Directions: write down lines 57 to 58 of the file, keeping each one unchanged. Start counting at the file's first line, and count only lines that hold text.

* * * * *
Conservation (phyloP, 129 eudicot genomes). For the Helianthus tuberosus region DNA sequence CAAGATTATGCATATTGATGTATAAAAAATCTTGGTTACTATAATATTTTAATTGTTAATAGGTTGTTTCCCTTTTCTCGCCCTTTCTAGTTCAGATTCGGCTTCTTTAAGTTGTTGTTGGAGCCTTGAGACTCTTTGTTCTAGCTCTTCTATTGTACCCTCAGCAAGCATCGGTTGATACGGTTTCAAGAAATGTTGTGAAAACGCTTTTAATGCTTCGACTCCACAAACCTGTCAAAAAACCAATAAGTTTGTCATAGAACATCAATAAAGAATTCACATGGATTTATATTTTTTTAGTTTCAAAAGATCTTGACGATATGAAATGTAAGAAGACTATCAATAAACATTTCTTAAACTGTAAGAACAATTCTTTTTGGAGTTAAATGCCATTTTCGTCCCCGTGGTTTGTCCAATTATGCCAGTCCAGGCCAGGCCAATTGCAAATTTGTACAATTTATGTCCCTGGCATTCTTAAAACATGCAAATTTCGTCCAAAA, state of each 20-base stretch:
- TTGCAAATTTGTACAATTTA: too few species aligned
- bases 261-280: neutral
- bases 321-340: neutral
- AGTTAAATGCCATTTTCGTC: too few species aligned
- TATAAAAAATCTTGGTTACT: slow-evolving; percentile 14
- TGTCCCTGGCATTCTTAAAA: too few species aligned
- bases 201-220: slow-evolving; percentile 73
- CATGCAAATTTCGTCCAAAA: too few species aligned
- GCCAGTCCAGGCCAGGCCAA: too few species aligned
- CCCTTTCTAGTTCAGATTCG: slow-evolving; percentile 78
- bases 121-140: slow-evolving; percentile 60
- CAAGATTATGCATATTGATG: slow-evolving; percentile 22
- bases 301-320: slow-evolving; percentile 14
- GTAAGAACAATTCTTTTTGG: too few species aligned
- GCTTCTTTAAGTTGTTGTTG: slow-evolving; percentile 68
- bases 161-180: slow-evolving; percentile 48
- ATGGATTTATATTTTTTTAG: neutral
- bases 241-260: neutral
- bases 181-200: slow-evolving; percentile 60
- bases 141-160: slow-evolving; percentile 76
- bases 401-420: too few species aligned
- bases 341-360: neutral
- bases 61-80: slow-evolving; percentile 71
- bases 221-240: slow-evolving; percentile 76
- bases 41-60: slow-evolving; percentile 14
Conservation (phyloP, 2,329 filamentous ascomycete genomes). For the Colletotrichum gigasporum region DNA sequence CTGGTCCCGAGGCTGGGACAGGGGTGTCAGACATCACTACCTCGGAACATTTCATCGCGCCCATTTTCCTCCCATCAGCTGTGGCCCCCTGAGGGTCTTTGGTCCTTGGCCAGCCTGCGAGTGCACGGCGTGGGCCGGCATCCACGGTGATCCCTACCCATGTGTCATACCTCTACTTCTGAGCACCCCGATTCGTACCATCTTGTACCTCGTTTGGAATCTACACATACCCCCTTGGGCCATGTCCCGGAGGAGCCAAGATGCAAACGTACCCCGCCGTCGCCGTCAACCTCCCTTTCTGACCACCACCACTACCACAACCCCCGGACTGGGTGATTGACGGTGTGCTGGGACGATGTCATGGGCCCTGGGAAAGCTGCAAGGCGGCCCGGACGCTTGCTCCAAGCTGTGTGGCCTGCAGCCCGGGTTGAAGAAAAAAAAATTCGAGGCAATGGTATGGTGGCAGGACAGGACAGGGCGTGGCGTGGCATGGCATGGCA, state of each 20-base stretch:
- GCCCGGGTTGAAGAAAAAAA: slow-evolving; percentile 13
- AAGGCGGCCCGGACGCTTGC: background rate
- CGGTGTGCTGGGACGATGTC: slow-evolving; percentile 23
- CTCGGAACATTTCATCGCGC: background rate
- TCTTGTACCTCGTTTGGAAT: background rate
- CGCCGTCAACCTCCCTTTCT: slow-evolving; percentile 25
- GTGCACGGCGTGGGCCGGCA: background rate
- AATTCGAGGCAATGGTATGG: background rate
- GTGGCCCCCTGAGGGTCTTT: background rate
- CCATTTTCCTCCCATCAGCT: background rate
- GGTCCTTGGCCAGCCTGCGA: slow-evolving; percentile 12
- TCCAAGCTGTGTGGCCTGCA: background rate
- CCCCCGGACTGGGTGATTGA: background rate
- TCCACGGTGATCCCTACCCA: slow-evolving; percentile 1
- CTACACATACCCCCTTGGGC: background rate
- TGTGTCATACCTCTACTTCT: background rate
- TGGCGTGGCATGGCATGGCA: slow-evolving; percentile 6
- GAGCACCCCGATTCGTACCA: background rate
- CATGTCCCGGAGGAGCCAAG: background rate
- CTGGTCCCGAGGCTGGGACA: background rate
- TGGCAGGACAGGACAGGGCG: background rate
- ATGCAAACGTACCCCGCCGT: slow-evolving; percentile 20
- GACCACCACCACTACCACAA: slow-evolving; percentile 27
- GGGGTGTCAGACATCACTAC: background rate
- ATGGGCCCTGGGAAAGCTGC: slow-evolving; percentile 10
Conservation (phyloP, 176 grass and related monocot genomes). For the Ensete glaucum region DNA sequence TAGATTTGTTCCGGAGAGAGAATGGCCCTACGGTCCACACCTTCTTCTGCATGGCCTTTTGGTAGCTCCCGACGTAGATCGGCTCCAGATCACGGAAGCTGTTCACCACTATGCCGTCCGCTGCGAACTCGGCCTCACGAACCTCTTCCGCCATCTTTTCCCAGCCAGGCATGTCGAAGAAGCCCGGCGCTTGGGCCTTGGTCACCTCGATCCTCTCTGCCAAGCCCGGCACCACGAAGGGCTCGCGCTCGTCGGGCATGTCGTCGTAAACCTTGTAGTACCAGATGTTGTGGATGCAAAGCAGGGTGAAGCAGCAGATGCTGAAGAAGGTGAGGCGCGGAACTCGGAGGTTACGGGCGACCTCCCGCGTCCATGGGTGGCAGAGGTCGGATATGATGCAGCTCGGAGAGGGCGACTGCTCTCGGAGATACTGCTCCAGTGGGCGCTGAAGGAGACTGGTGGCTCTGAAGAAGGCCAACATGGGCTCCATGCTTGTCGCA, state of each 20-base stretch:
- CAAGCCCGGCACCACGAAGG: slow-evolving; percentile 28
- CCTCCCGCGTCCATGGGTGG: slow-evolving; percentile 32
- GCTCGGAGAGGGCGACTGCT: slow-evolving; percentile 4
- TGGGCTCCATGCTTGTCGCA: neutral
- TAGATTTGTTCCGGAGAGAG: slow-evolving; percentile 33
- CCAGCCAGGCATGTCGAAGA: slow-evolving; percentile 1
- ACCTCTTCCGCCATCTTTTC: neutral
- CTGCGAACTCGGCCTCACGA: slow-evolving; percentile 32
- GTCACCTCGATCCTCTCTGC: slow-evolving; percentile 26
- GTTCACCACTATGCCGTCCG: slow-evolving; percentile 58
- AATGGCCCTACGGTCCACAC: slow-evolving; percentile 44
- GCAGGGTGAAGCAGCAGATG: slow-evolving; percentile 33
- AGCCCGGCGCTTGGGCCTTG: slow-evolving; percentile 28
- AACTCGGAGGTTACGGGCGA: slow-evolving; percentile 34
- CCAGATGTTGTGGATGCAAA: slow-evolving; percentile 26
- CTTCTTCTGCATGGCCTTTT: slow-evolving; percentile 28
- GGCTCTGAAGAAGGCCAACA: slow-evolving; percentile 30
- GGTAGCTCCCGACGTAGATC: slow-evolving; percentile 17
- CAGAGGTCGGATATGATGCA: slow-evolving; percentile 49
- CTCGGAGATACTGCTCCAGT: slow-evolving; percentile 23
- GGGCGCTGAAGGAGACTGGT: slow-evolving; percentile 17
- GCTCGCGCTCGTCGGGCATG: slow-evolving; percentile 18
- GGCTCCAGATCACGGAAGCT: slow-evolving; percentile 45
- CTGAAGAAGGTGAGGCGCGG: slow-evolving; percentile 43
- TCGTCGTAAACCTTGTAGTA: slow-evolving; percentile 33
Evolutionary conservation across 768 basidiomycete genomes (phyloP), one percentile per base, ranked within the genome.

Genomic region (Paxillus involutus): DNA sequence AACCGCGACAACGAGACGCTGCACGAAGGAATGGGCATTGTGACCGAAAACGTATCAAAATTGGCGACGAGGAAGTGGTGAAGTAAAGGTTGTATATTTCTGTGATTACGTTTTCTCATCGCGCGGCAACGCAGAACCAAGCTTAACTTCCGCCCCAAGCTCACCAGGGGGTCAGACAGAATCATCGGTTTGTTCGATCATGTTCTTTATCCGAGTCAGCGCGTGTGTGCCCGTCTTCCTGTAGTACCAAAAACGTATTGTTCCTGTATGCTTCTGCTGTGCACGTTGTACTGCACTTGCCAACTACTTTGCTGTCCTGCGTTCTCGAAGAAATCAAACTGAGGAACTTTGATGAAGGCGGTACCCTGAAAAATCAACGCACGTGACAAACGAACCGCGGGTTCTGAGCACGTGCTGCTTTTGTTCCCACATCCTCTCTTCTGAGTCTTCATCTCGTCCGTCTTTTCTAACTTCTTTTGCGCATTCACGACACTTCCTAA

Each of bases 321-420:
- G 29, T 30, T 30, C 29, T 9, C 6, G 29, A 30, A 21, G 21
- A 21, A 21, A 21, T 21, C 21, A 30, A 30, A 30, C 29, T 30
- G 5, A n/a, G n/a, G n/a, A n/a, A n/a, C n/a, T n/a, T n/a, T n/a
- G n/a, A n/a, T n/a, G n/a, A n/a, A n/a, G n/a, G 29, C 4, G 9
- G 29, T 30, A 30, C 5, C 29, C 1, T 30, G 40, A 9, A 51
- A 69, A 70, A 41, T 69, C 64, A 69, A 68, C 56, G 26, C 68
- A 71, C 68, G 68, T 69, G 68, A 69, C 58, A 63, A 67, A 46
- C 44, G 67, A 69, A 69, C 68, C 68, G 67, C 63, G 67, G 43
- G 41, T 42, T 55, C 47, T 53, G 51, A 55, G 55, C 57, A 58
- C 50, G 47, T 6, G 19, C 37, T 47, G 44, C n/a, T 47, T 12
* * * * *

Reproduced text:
- TGGGCTCCATGCTTGTCGCA: neutral
- TAGATTTGTTCCGGAGAGAG: slow-evolving; percentile 33